Rejected … controversial plans for 39 flats on Finnieston open space are thrown out

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A community is celebrating after plans to build flats at a former bowling club were rejected by the city’s planning committee.

Glasgow-based developers Nixon Blue Ltd wanted to turn the former greens at Corunna Bowling Club on St Vincent Crescent into a complex of 39 flats and duplex apartments.

It acquired the site in October after the club folded.

Fight to save Corunna green space
Campaign: the local residents’ association has been fighting the application

But St Vincent Crescent, Corunna and Minerva Street Residents’ Association fought the application.

More than 350 written objections were received to the plans.

In the end, the council’s rejection of the scheme was pretty comprehensive.

It said what was proposed was contrary to a host of planning guidelines and therefore City Development Plan policy.

‘Protected open space’

A letter setting out the reasons for refusal states: “The application site is classed as a protected open space in the Glasgow City Development Plan 2017 and is considered to have open space value under the criteria set out in Supplementary Guidance SG 6 – Green Space and Green Network.

“The proposed development (both the residential proposal and public open space in front of it) is not considered to better serve the local community or enhance the value of the space and is therefore contrary to City Development Plan policy.”

The committee didn’t like the “building design, scale, massing and materiality” of the proposed residential development.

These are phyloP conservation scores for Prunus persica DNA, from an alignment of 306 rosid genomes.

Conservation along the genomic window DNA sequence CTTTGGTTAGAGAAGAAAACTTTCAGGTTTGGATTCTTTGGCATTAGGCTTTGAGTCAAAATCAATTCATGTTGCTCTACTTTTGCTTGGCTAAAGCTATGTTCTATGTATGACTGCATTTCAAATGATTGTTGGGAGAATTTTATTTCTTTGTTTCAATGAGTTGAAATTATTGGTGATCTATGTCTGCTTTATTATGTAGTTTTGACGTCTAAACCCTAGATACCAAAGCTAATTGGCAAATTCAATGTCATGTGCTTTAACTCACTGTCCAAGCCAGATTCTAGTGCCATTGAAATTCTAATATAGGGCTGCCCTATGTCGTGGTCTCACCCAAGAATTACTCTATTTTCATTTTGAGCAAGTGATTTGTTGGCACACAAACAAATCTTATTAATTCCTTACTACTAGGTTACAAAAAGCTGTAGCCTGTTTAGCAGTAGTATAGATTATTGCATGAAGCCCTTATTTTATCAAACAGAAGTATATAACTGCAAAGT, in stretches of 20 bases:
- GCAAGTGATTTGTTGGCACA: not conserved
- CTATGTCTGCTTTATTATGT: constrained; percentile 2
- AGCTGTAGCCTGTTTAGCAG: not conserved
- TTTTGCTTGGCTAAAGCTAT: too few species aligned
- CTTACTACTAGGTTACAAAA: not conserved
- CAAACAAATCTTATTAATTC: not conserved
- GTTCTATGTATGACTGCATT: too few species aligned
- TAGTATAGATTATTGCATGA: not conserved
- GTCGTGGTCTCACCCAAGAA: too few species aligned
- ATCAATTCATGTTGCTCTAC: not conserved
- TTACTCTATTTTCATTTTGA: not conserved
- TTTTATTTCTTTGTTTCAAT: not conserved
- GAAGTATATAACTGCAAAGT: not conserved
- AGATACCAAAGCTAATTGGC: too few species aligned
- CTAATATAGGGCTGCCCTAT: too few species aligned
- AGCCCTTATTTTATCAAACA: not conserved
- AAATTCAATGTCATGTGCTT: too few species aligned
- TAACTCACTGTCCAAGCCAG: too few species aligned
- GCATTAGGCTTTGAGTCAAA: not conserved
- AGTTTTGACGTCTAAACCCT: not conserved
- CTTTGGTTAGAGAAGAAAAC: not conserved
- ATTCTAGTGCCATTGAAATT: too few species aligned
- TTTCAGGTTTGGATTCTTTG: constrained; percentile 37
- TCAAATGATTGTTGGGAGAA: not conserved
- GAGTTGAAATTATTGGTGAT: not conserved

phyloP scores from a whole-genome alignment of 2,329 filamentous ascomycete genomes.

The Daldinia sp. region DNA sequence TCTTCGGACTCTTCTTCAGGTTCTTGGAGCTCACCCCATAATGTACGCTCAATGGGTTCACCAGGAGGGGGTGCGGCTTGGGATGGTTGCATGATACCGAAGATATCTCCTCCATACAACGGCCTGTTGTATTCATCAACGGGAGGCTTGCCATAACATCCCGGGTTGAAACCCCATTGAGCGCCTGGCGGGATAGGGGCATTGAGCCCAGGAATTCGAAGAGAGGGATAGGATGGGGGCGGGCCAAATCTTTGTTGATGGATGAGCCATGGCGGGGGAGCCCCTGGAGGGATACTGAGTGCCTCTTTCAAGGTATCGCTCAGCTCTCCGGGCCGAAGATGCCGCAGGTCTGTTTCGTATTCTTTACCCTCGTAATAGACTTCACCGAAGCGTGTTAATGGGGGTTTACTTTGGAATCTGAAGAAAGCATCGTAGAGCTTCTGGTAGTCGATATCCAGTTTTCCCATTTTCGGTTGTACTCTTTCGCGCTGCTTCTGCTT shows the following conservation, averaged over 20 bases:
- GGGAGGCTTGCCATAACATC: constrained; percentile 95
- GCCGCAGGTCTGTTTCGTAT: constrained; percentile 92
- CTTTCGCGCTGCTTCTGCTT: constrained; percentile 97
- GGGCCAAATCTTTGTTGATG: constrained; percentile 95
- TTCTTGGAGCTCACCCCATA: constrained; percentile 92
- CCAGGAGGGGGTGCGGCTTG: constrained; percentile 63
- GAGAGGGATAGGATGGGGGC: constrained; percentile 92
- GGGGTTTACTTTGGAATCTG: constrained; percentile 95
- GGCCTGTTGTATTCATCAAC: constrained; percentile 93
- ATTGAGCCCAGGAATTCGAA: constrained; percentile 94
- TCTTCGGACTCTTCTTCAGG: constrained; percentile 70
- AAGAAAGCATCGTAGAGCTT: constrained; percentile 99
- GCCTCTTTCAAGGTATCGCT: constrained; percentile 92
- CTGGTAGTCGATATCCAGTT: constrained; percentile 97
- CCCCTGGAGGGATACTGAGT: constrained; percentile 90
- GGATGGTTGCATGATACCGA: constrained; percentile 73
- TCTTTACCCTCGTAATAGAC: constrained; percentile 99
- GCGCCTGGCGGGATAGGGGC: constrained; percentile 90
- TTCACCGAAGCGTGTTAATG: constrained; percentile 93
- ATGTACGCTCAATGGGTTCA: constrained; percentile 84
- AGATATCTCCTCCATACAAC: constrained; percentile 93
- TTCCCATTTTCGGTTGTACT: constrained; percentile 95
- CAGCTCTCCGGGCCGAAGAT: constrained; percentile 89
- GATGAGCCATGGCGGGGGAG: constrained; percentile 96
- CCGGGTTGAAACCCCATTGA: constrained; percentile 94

It said it would “detrimentally impact upon the character and setting of the Category A listed terrace”.

St Vincent Crescent and the former Corunna Bowling Club
Splendour: St Vincent Crescent lies within a conservation area

It will “neither preserve nor enhance the character of the St Vincent Crescent Conservation Area”, it said.

Jim Lynch is the convener of St Vincent Crescent, Corunna and Minerva Street Residents’ Association.

He said: “Glasgow city council did a very thorough job accessing the proposal and the outcome is totally consistent with the protection of our heritage and green space for the citizens of Glasgow.

“The decision is consistent with the views of citizens and residents as evidenced by the 360 written objections the proposal stimulated.

“I would also like to thank our elected representatives for their enormous support. They were unanimous in their condemnation of the proposal.”

‘Fight goes on’

Yorkhill & Kelvingrove Community Council said it was delighted with the outcome, but warned against complacency.

Secretary Lee Grant said: “We now wait to hear if the developer will appeal this decision or whether they will submit another application.

“Whilst we can all relax for a short while, the fight goes on until the green space is no longer under threat.”

Corunna Bowling Club was one of three bowling clubs that run along listed St Vincent Crescent.

The greens were formerly pleasure gardens laid out with the crescent in Victoria times – and now fall within a conservation area.

Corunna Bowling Club
Greens: the former Corunna Bowling Club was acquired by developers when it folded last year

The developers had hoped to win over planners by leaving a large part of the site as open space.

It had proposed to equip most of the flats with underground parking.

It also proposed to finish the facade of the flats in a blonde sandstone to compliment the surrounding properties.

Glasgow West End Today was contacting Nixon Blue for comment.

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